Great Britain Anti Slavery Advocates


The transatlantic slave trade was one of the largest trade processes to ever affect the British economy. While it was a major industry for the British, producing many goods and increasing revenue across the countries, many began to recognize the negative affects of the slave trade as well. The Somersett Decision was passed in Great Britain in 1772. This decision enforced that once a slave set foot on English land they were free( This decision helped to free many slaves and please those who were against slavery. Over the years however, the slavery question began to arise more and more. In 1807 the Abolition Bill of the slave trade took effect and the transatlantic slave trade was no longer a recognized trade. Many continued to trade illegally, and abolitionists all over kept fighting against this and for the freedom of all slaves. Four important abolitionists of Great Britain are: William Wilberforce, Thomas Fowell Buxton, Hannah More, and Beilby Porteus. The acts of these and many other abolitionists helped to end slave trade in many various ways. Through literature pamphlets, speeches, and poems the acclamation of freedom to slaves rapidly spread and led to the eventual emancipation of slavery.




William Wilberforce, the most well known abolitionist of England, started off very young when he was elected into Parliament at the age of 21. Not long after taking such a leadership role his days of advocacy began. In 1787 he was asked by Prime Minister William Pitt, to take lead of the abolition movement in Parliament. As a result of such a high position, he soon paired with others in the movement and began his fight against the slave trade. After a court proceeding had fallen through due to purgatory witnesses he decided to take the issue to the House of Commons. In the House of Commons he proposed the Abolition Bill. While his speech was said to be one of the most moving that the House had ever heard the Bill failed to pass. Time after time the heated issue of abolition in Parliament was left undecided, and was sent to be looked at more in-depth by a Select Committee. Wilberforce again addressed the House with the idea of the Abolition Bill, but this time it was amended, and stated for gradual abolition to occur.  With this amendment the bill was passed, and became law. This however, gave a great deal of leeway and led to the notion that gradual abolition meant no abolition at all.  After spending a number of years dedicated to the campaign of abolition and subsequent to joining the Abolition Society he again went back to parliament with clearer ideas. Parliament finally voted in favor of abolishing the slave trade all together. The Act took effect in March of 1807.  As Wilberforce aged his duties in Parliament were passed on to Thomas Fowell Buxton, and soon after the Emancipation Bill was supported Wilberforce was laid to rest in Westminster Abbey. (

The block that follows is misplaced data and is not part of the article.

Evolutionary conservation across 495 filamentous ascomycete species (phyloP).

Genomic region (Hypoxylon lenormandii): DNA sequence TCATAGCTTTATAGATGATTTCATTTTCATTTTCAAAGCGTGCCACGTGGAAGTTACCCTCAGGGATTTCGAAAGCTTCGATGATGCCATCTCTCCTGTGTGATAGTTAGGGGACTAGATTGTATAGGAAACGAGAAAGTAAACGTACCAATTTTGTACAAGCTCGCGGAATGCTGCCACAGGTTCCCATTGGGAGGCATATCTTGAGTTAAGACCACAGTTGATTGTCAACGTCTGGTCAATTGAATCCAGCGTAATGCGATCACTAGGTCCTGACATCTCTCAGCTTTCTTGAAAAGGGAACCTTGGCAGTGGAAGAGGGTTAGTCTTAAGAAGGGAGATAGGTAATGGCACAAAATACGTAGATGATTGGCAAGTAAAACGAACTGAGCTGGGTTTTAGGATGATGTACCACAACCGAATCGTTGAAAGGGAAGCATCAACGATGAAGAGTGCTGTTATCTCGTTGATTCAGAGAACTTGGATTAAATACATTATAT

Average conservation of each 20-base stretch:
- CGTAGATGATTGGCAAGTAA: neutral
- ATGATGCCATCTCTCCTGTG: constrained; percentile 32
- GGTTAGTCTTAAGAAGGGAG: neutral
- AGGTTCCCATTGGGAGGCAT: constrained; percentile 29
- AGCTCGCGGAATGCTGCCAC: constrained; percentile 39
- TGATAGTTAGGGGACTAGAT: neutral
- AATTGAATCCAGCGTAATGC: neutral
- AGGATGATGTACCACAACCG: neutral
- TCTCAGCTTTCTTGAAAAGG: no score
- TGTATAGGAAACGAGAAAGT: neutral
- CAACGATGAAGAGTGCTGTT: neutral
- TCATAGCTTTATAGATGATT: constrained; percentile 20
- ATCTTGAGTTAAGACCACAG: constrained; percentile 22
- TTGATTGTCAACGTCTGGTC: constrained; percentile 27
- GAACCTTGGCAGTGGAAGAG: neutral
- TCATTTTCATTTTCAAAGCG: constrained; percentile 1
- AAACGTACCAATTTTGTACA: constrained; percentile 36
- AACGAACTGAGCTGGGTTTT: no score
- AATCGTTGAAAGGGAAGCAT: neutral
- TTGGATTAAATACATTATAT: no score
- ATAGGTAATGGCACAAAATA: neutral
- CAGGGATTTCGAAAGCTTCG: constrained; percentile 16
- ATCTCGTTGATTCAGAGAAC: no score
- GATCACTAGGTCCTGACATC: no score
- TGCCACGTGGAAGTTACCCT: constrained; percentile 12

Thomas Fowell Buxton, a well educated Englishman, was amongst some of the greatest campaigners. Standing strong beside Wilberforce for many years, he also found comfort when the Slavery Abolition Act was passed. He worked hard through brochures, pamphlets, and speeches to get the point across to Parliament as well as everyday people. He founded the Society for the Mitigation and Gradual Abolition of Slavery and published The African Slave Trade and its Remedy, both advocated diplomacy with African nations. After many let downs and failures of the attempted diplomacy in Africa, Buxton was worn out and died in 1845. (


Hannah More, one of the most influential female members of the abolition, was a member of the Society for Effecting the Abolition of the African Slave Trade. Her advocacy days began when she was a teenager and lent her support by writing plays to get across the ideas of the abolition. She had a wide range of friends and her circle included Wilberforce, Buxton as well as many other prestigious abolitionists.  Her work on, Slavery, a Poem contributed greatly to the abolition campaign. She later spread her wings again and went on to spread the word of abolition to the Clapham Sect of evangelical Christians. Through her religious work and writings she also wrote a series of Tracts which led to the structuring of the Religious Tracts Society. After her many works to benefit the abolition cause in her later years she went back to writing and wrote a novel. While she still kept in correspondence with her circle of friends she died in 1833 and left her fortune to abolition charities and religious societies. (


Beilby Porteus, one of the most famous chaplains of the time, returned to London where he was a member of the House of Lords. He was a friend of Wilberforce and shared the same passions for abolition. Through his sermons, Porteus would share his outspoken views, and would also lead missionary expeditions to spread the word. Being a hand of the church he wrote many tracts as well, but always reminded himself of his true duty, the church. He lived his life doing the things he believed were best and died in 1809. (






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